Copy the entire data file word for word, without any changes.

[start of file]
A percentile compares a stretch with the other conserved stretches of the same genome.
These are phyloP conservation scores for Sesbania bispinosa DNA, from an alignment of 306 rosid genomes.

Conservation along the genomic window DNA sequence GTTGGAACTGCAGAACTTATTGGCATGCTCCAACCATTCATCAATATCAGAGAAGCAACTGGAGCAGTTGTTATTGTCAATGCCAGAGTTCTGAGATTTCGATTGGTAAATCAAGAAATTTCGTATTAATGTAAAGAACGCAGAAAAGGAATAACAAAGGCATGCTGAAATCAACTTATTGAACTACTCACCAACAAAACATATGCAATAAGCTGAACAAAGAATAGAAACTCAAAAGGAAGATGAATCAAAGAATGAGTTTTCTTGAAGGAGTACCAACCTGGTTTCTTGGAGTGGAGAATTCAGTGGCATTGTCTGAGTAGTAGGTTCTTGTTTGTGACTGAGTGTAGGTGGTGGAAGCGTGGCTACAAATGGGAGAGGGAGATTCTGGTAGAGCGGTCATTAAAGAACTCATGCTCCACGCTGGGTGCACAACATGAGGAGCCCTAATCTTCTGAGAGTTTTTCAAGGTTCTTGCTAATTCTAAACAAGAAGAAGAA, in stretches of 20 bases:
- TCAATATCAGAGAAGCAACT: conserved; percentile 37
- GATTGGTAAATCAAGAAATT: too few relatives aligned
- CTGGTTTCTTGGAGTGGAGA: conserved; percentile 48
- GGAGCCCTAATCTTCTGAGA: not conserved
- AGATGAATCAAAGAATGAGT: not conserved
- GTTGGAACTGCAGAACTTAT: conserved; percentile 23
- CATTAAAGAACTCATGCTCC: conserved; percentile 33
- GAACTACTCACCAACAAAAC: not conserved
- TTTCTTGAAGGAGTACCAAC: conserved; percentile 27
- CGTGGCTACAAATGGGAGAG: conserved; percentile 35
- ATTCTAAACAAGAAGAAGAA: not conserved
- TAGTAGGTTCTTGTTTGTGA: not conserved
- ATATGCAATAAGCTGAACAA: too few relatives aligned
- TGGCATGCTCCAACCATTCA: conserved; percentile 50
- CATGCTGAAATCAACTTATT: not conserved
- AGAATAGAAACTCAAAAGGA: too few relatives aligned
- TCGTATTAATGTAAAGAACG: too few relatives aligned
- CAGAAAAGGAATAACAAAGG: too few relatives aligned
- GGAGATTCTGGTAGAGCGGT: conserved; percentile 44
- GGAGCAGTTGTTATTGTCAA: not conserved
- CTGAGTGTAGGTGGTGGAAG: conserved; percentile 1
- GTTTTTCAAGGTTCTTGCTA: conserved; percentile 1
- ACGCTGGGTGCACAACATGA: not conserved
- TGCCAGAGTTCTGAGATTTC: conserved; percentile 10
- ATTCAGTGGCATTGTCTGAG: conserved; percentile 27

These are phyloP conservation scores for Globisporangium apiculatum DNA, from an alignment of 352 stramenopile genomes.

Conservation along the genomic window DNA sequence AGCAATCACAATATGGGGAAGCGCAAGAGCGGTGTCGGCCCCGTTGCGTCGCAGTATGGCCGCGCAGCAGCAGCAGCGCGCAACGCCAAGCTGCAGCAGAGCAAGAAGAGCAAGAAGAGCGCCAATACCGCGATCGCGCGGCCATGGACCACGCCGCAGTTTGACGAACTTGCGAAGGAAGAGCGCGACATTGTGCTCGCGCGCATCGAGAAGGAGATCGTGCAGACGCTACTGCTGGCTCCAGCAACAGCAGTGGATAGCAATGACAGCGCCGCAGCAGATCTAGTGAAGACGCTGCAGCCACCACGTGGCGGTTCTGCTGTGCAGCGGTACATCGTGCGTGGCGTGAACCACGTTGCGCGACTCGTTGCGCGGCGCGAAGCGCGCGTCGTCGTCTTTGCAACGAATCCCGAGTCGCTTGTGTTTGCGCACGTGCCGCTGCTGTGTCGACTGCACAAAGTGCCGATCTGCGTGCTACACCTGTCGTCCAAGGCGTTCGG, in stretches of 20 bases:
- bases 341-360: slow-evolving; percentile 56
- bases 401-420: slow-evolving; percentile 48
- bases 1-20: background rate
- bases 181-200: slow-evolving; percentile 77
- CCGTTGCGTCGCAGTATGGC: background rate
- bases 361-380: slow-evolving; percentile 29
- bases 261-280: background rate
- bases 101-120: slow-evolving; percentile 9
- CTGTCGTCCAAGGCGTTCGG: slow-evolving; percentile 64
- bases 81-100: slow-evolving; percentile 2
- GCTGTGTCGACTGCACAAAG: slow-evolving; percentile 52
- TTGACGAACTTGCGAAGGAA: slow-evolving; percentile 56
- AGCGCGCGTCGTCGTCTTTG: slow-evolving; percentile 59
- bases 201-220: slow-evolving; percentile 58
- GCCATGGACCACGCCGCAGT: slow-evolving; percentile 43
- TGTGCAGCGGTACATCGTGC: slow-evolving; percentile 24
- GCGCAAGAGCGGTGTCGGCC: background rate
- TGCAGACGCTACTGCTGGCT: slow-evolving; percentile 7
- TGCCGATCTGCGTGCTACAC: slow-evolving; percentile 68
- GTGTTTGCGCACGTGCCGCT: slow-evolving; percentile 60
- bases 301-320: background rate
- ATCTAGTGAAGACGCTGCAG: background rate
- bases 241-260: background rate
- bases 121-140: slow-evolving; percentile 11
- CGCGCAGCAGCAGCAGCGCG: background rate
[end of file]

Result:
A percentile compares a stretch with the other conserved stretches of the same genome.
These are phyloP conservation scores for Sesbania bispinosa DNA, from an alignment of 306 rosid genomes.

Conservation along the genomic window DNA sequence GTTGGAACTGCAGAACTTATTGGCATGCTCCAACCATTCATCAATATCAGAGAAGCAACTGGAGCAGTTGTTATTGTCAATGCCAGAGTTCTGAGATTTCGATTGGTAAATCAAGAAATTTCGTATTAATGTAAAGAACGCAGAAAAGGAATAACAAAGGCATGCTGAAATCAACTTATTGAACTACTCACCAACAAAACATATGCAATAAGCTGAACAAAGAATAGAAACTCAAAAGGAAGATGAATCAAAGAATGAGTTTTCTTGAAGGAGTACCAACCTGGTTTCTTGGAGTGGAGAATTCAGTGGCATTGTCTGAGTAGTAGGTTCTTGTTTGTGACTGAGTGTAGGTGGTGGAAGCGTGGCTACAAATGGGAGAGGGAGATTCTGGTAGAGCGGTCATTAAAGAACTCATGCTCCACGCTGGGTGCACAACATGAGGAGCCCTAATCTTCTGAGAGTTTTTCAAGGTTCTTGCTAATTCTAAACAAGAAGAAGAA, in stretches of 20 bases:
- TCAATATCAGAGAAGCAACT: conserved; percentile 37
- GATTGGTAAATCAAGAAATT: too few relatives aligned
- CTGGTTTCTTGGAGTGGAGA: conserved; percentile 48
- GGAGCCCTAATCTTCTGAGA: not conserved
- AGATGAATCAAAGAATGAGT: not conserved
- GTTGGAACTGCAGAACTTAT: conserved; percentile 23
- CATTAAAGAACTCATGCTCC: conserved; percentile 33
- GAACTACTCACCAACAAAAC: not conserved
- TTTCTTGAAGGAGTACCAAC: conserved; percentile 27
- CGTGGCTACAAATGGGAGAG: conserved; percentile 35
- ATTCTAAACAAGAAGAAGAA: not conserved
- TAGTAGGTTCTTGTTTGTGA: not conserved
- ATATGCAATAAGCTGAACAA: too few relatives aligned
- TGGCATGCTCCAACCATTCA: conserved; percentile 50
- CATGCTGAAATCAACTTATT: not conserved
- AGAATAGAAACTCAAAAGGA: too few relatives aligned
- TCGTATTAATGTAAAGAACG: too few relatives aligned
- CAGAAAAGGAATAACAAAGG: too few relatives aligned
- GGAGATTCTGGTAGAGCGGT: conserved; percentile 44
- GGAGCAGTTGTTATTGTCAA: not conserved
- CTGAGTGTAGGTGGTGGAAG: conserved; percentile 1
- GTTTTTCAAGGTTCTTGCTA: conserved; percentile 1
- ACGCTGGGTGCACAACATGA: not conserved
- TGCCAGAGTTCTGAGATTTC: conserved; percentile 10
- ATTCAGTGGCATTGTCTGAG: conserved; percentile 27

These are phyloP conservation scores for Globisporangium apiculatum DNA, from an alignment of 352 stramenopile genomes.

Conservation along the genomic window DNA sequence AGCAATCACAATATGGGGAAGCGCAAGAGCGGTGTCGGCCCCGTTGCGTCGCAGTATGGCCGCGCAGCAGCAGCAGCGCGCAACGCCAAGCTGCAGCAGAGCAAGAAGAGCAAGAAGAGCGCCAATACCGCGATCGCGCGGCCATGGACCACGCCGCAGTTTGACGAACTTGCGAAGGAAGAGCGCGACATTGTGCTCGCGCGCATCGAGAAGGAGATCGTGCAGACGCTACTGCTGGCTCCAGCAACAGCAGTGGATAGCAATGACAGCGCCGCAGCAGATCTAGTGAAGACGCTGCAGCCACCACGTGGCGGTTCTGCTGTGCAGCGGTACATCGTGCGTGGCGTGAACCACGTTGCGCGACTCGTTGCGCGGCGCGAAGCGCGCGTCGTCGTCTTTGCAACGAATCCCGAGTCGCTTGTGTTTGCGCACGTGCCGCTGCTGTGTCGACTGCACAAAGTGCCGATCTGCGTGCTACACCTGTCGTCCAAGGCGTTCGG, in stretches of 20 bases:
- bases 341-360: slow-evolving; percentile 56
- bases 401-420: slow-evolving; percentile 48
- bases 1-20: background rate
- bases 181-200: slow-evolving; percentile 77
- CCGTTGCGTCGCAGTATGGC: background rate
- bases 361-380: slow-evolving; percentile 29
- bases 261-280: background rate
- bases 101-120: slow-evolving; percentile 9
- CTGTCGTCCAAGGCGTTCGG: slow-evolving; percentile 64
- bases 81-100: slow-evolving; percentile 2
- GCTGTGTCGACTGCACAAAG: slow-evolving; percentile 52
- TTGACGAACTTGCGAAGGAA: slow-evolving; percentile 56
- AGCGCGCGTCGTCGTCTTTG: slow-evolving; percentile 59
- bases 201-220: slow-evolving; percentile 58
- GCCATGGACCACGCCGCAGT: slow-evolving; percentile 43
- TGTGCAGCGGTACATCGTGC: slow-evolving; percentile 24
- GCGCAAGAGCGGTGTCGGCC: background rate
- TGCAGACGCTACTGCTGGCT: slow-evolving; percentile 7
- TGCCGATCTGCGTGCTACAC: slow-evolving; percentile 68
- GTGTTTGCGCACGTGCCGCT: slow-evolving; percentile 60
- bases 301-320: background rate
- ATCTAGTGAAGACGCTGCAG: background rate
- bases 241-260: background rate
- bases 121-140: slow-evolving; percentile 11
- CGCGCAGCAGCAGCAGCGCG: background rate